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Re: FreeBSD patch for dpkg?



On Sat, Apr 26, 2003 at 04:37:16PM +0200, Robert Millan wrote:
> On Sat, Apr 26, 2003 at 02:18:05PM +0100, fred@joshua.worldofpain.net wrote:
> > Now, relativly early on is probably a good time to decide on a libc to use, 
> > especially if packages are distributed in binary form. So it guess it boils 
> > down to do we use the BSD libc and get something working now? Or do we wait 
> > while glibc and system utils are ported? By something I mean dpkg and apt. 
> > The vast majority of non system level packages can easily be recompiled for 
> > BSD libc, I believe, and consequently installed using dpkg and apt.
> 
> that's not true. there's an important quantity of software in Debian that
> fails to build on GNU (aka GNU/Hurd), and the problem is merely that
> system uses a different _version_ of the same C library.
> 
> now imagine what will break with a BSDish one, i don't think a port with
> BSDish library can finish in less than 5 years from now (which is what
> the GNU/Hurd port has taken so far)

I would beg to differ, based on experience with the NetBSD libc. The
things which are required are:

1) Someone who can and will *maintain* the libc package. Said person
should also probably be versed enough in build systems to troubleshoot
really large and esoteric ones (such as GCC and XFree86), though the
latter is not an absolute requirement.

2) A libc that is easily distinguished, has a well known feature set, and
which is likely to be found as a special case (if one is necessary) in the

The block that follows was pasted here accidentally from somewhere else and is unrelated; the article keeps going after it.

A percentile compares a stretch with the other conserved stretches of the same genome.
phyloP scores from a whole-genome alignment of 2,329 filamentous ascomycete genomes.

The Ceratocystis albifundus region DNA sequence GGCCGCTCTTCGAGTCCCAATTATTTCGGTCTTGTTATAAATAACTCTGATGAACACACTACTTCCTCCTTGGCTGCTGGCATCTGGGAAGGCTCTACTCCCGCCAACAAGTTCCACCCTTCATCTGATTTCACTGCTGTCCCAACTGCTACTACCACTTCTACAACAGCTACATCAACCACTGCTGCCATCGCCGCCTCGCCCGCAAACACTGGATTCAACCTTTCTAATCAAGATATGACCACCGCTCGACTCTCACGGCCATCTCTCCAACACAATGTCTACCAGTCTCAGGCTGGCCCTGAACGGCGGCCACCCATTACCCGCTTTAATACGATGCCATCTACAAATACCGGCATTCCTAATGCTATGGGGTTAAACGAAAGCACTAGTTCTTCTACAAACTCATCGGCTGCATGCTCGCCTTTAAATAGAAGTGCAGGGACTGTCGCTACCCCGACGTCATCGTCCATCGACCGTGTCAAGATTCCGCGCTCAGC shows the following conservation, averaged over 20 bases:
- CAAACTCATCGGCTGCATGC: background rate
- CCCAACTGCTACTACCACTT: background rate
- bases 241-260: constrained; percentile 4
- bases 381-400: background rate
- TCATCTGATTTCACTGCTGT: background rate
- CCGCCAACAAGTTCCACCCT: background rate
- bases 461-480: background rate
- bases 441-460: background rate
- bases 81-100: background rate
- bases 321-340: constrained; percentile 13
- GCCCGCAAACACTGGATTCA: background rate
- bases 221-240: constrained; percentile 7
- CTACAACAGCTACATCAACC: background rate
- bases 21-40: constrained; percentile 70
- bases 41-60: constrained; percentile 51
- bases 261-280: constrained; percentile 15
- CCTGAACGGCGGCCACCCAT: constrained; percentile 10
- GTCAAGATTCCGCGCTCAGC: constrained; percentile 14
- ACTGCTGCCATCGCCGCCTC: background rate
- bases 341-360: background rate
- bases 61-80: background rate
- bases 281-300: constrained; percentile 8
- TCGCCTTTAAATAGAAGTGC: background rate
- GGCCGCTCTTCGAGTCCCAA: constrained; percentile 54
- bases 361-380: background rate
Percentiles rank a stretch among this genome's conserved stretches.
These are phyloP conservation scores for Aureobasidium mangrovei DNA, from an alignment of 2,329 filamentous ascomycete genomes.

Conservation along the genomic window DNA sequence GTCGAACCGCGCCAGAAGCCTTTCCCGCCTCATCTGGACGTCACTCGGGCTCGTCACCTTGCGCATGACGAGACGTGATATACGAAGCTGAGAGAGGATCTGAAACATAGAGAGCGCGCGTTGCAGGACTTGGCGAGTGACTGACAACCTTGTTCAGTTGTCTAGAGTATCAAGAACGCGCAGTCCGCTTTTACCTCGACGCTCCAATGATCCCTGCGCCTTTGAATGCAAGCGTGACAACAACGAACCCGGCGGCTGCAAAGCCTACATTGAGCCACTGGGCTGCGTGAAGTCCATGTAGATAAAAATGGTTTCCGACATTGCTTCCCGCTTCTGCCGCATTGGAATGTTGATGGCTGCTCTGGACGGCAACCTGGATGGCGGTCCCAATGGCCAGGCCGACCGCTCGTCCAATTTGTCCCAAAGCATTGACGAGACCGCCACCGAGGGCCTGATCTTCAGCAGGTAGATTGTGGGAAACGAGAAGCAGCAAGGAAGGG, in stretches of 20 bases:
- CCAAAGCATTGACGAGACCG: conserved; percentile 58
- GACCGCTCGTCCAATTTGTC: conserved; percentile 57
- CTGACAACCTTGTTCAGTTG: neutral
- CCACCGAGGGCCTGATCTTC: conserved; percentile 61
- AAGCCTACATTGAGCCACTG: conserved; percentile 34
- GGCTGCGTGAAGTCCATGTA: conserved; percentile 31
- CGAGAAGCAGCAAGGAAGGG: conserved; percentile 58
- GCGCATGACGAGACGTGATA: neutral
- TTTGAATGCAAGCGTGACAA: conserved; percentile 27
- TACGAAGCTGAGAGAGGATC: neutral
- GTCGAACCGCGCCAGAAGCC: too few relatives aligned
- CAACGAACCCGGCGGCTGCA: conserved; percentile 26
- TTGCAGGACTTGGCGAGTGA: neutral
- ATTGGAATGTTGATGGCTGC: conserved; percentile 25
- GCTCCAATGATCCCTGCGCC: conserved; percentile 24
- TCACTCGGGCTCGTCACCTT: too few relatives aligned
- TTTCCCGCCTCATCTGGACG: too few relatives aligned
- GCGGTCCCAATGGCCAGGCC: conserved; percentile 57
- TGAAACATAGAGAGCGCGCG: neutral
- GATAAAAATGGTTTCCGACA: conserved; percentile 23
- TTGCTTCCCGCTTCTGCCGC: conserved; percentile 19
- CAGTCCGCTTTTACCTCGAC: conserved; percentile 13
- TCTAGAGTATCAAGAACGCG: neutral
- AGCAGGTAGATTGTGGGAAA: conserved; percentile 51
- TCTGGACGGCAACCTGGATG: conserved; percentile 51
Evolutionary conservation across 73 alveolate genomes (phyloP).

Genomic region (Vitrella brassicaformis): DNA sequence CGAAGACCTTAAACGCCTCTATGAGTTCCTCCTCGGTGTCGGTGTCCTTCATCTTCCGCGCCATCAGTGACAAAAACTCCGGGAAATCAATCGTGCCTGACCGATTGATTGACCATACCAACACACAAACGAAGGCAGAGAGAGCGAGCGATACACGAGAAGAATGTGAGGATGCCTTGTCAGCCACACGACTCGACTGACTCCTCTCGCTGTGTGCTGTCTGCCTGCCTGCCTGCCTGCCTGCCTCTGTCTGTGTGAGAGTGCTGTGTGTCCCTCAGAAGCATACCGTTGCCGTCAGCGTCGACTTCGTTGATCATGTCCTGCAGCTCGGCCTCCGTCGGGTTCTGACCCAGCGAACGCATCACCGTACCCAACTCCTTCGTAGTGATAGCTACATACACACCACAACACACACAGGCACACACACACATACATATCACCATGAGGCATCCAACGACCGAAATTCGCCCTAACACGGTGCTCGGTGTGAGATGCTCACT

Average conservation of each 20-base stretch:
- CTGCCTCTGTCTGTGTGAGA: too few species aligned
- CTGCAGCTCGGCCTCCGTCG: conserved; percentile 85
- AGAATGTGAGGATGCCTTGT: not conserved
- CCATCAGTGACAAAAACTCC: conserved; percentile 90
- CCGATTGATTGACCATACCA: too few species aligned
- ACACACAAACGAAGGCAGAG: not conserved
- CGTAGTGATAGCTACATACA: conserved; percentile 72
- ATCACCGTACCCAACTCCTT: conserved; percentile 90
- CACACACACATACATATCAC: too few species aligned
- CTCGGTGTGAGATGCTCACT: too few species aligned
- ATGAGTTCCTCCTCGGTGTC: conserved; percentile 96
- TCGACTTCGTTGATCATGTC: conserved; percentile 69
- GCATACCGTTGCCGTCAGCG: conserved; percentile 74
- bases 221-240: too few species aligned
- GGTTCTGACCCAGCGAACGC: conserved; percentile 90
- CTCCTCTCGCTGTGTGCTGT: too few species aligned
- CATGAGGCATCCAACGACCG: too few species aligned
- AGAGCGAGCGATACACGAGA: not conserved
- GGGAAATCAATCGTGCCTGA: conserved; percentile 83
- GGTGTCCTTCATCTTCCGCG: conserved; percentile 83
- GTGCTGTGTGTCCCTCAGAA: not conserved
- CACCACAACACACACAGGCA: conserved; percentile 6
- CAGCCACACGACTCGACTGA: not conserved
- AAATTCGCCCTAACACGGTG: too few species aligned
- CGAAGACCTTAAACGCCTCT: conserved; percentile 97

upstream code, already.

This is, I think, the crucial reason why the NetBSD/i386 port has had
far fewer problems than the Hurd/i386 port. Hurd uses glibc with subtle
differences (meaning that just detecting glibc isn't enough), most folks
aren't aware of how to make use of it's particular feature set (where it
differs from Linux), and it isn't highly visible to most of the world
(meaning that if special casing is needed, upstream software is less likely
to have it).

NetBSD, on the contrary, is easily detected (programmatically), it's
feature set is reasonably well known and widely documented, and special
cases regularly occur in upstream code.

In fact, *not* using the native libc would mean that we'd have to check
every one of those special cases to see if it was compatible with glibc
(ie, is it a NetBSD-only syscall, is it a libc workaround, etc).

Also, at least in the NetBSD case, one of the primary reasons to bother
(now that Linux is capable of handling so many processors) is that the
kernel+libc can be made much smaller, overall, and at certain specific
tasks it beats the living snot out of Linux (conversely, Linux has areas
where NetBSD falls flat on it's face, in comparison :) Much of the benefit
would be lost, if glibc were layered over the top of it, making the port
more a matter of curiosity rather than usefulness.
-- 
Joel Baker <fenton@debian.org>

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